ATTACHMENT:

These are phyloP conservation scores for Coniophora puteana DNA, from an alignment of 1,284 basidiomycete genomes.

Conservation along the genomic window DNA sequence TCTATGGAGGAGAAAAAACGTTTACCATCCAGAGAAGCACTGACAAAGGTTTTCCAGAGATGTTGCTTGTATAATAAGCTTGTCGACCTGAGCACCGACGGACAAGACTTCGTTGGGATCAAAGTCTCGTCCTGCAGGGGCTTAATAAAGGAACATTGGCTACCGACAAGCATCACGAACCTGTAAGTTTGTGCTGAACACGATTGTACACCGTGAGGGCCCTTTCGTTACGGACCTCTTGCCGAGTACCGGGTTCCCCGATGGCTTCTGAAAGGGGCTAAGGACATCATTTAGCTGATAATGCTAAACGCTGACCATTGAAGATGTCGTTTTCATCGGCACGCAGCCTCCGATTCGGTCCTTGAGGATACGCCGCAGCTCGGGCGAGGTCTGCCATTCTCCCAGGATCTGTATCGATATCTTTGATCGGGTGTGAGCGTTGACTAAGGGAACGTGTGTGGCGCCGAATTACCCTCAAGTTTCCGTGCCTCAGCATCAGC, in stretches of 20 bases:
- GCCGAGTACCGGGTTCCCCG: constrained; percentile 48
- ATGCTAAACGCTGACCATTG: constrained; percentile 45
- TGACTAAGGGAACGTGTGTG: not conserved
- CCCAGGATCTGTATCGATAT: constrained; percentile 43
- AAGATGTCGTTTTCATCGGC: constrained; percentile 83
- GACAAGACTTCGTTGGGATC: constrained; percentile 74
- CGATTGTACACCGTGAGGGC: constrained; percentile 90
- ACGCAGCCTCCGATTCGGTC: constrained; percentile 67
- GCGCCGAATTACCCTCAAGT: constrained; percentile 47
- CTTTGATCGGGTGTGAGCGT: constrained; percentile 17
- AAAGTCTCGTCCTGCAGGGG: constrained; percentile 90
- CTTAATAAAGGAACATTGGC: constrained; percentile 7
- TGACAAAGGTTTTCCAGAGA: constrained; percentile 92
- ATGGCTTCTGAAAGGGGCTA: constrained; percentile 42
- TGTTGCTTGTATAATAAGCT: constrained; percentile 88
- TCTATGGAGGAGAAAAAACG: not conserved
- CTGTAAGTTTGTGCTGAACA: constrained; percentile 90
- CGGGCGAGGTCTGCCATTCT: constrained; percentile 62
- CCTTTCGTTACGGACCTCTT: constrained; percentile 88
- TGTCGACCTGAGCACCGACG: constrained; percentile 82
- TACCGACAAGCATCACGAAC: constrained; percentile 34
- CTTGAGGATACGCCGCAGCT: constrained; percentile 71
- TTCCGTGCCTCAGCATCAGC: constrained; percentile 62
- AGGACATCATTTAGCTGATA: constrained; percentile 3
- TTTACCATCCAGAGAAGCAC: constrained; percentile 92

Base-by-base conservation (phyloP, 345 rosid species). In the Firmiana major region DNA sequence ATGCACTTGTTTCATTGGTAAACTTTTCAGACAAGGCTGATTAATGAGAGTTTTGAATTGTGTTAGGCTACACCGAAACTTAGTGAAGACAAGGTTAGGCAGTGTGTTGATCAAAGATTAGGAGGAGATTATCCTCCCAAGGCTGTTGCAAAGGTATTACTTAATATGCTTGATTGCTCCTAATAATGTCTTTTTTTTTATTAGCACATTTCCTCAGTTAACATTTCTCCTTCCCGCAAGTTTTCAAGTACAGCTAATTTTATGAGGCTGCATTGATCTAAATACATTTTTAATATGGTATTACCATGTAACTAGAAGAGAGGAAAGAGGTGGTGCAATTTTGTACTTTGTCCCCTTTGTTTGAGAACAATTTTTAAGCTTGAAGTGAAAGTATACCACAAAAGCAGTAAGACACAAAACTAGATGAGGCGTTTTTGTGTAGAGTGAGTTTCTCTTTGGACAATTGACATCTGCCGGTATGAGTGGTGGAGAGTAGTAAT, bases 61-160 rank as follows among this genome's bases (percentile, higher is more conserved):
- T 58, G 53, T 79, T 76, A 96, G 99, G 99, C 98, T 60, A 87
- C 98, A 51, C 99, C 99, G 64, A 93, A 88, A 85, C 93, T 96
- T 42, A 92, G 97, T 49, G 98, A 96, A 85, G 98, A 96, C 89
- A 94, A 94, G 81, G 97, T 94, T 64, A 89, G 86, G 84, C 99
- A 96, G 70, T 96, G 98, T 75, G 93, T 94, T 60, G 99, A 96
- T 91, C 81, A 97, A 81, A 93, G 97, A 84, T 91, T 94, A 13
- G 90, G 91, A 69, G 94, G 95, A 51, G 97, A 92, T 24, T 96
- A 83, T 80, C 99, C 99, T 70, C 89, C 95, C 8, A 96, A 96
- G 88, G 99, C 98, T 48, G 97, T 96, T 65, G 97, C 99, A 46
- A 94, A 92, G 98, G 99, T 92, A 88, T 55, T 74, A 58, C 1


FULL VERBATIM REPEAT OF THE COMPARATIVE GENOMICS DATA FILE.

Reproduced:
These are phyloP conservation scores for Coniophora puteana DNA, from an alignment of 1,284 basidiomycete genomes.

Conservation along the genomic window DNA sequence TCTATGGAGGAGAAAAAACGTTTACCATCCAGAGAAGCACTGACAAAGGTTTTCCAGAGATGTTGCTTGTATAATAAGCTTGTCGACCTGAGCACCGACGGACAAGACTTCGTTGGGATCAAAGTCTCGTCCTGCAGGGGCTTAATAAAGGAACATTGGCTACCGACAAGCATCACGAACCTGTAAGTTTGTGCTGAACACGATTGTACACCGTGAGGGCCCTTTCGTTACGGACCTCTTGCCGAGTACCGGGTTCCCCGATGGCTTCTGAAAGGGGCTAAGGACATCATTTAGCTGATAATGCTAAACGCTGACCATTGAAGATGTCGTTTTCATCGGCACGCAGCCTCCGATTCGGTCCTTGAGGATACGCCGCAGCTCGGGCGAGGTCTGCCATTCTCCCAGGATCTGTATCGATATCTTTGATCGGGTGTGAGCGTTGACTAAGGGAACGTGTGTGGCGCCGAATTACCCTCAAGTTTCCGTGCCTCAGCATCAGC, in stretches of 20 bases:
- GCCGAGTACCGGGTTCCCCG: constrained; percentile 48
- ATGCTAAACGCTGACCATTG: constrained; percentile 45
- TGACTAAGGGAACGTGTGTG: not conserved
- CCCAGGATCTGTATCGATAT: constrained; percentile 43
- AAGATGTCGTTTTCATCGGC: constrained; percentile 83
- GACAAGACTTCGTTGGGATC: constrained; percentile 74
- CGATTGTACACCGTGAGGGC: constrained; percentile 90
- ACGCAGCCTCCGATTCGGTC: constrained; percentile 67
- GCGCCGAATTACCCTCAAGT: constrained; percentile 47
- CTTTGATCGGGTGTGAGCGT: constrained; percentile 17
- AAAGTCTCGTCCTGCAGGGG: constrained; percentile 90
- CTTAATAAAGGAACATTGGC: constrained; percentile 7
- TGACAAAGGTTTTCCAGAGA: constrained; percentile 92
- ATGGCTTCTGAAAGGGGCTA: constrained; percentile 42
- TGTTGCTTGTATAATAAGCT: constrained; percentile 88
- TCTATGGAGGAGAAAAAACG: not conserved
- CTGTAAGTTTGTGCTGAACA: constrained; percentile 90
- CGGGCGAGGTCTGCCATTCT: constrained; percentile 62
- CCTTTCGTTACGGACCTCTT: constrained; percentile 88
- TGTCGACCTGAGCACCGACG: constrained; percentile 82
- TACCGACAAGCATCACGAAC: constrained; percentile 34
- CTTGAGGATACGCCGCAGCT: constrained; percentile 71
- TTCCGTGCCTCAGCATCAGC: constrained; percentile 62
- AGGACATCATTTAGCTGATA: constrained; percentile 3
- TTTACCATCCAGAGAAGCAC: constrained; percentile 92

Base-by-base conservation (phyloP, 345 rosid species). In the Firmiana major region DNA sequence ATGCACTTGTTTCATTGGTAAACTTTTCAGACAAGGCTGATTAATGAGAGTTTTGAATTGTGTTAGGCTACACCGAAACTTAGTGAAGACAAGGTTAGGCAGTGTGTTGATCAAAGATTAGGAGGAGATTATCCTCCCAAGGCTGTTGCAAAGGTATTACTTAATATGCTTGATTGCTCCTAATAATGTCTTTTTTTTTATTAGCACATTTCCTCAGTTAACATTTCTCCTTCCCGCAAGTTTTCAAGTACAGCTAATTTTATGAGGCTGCATTGATCTAAATACATTTTTAATATGGTATTACCATGTAACTAGAAGAGAGGAAAGAGGTGGTGCAATTTTGTACTTTGTCCCCTTTGTTTGAGAACAATTTTTAAGCTTGAAGTGAAAGTATACCACAAAAGCAGTAAGACACAAAACTAGATGAGGCGTTTTTGTGTAGAGTGAGTTTCTCTTTGGACAATTGACATCTGCCGGTATGAGTGGTGGAGAGTAGTAAT, bases 61-160 rank as follows among this genome's bases (percentile, higher is more conserved):
- T 58, G 53, T 79, T 76, A 96, G 99, G 99, C 98, T 60, A 87
- C 98, A 51, C 99, C 99, G 64, A 93, A 88, A 85, C 93, T 96
- T 42, A 92, G 97, T 49, G 98, A 96, A 85, G 98, A 96, C 89
- A 94, A 94, G 81, G 97, T 94, T 64, A 89, G 86, G 84, C 99
- A 96, G 70, T 96, G 98, T 75, G 93, T 94, T 60, G 99, A 96
- T 91, C 81, A 97, A 81, A 93, G 97, A 84, T 91, T 94, A 13
- G 90, G 91, A 69, G 94, G 95, A 51, G 97, A 92, T 24, T 96
- A 83, T 80, C 99, C 99, T 70, C 89, C 95, C 8, A 96, A 96
- G 88, G 99, C 98, T 48, G 97, T 96, T 65, G 97, C 99, A 46
- A 94, A 92, G 98, G 99, T 92, A 88, T 55, T 74, A 58, C 1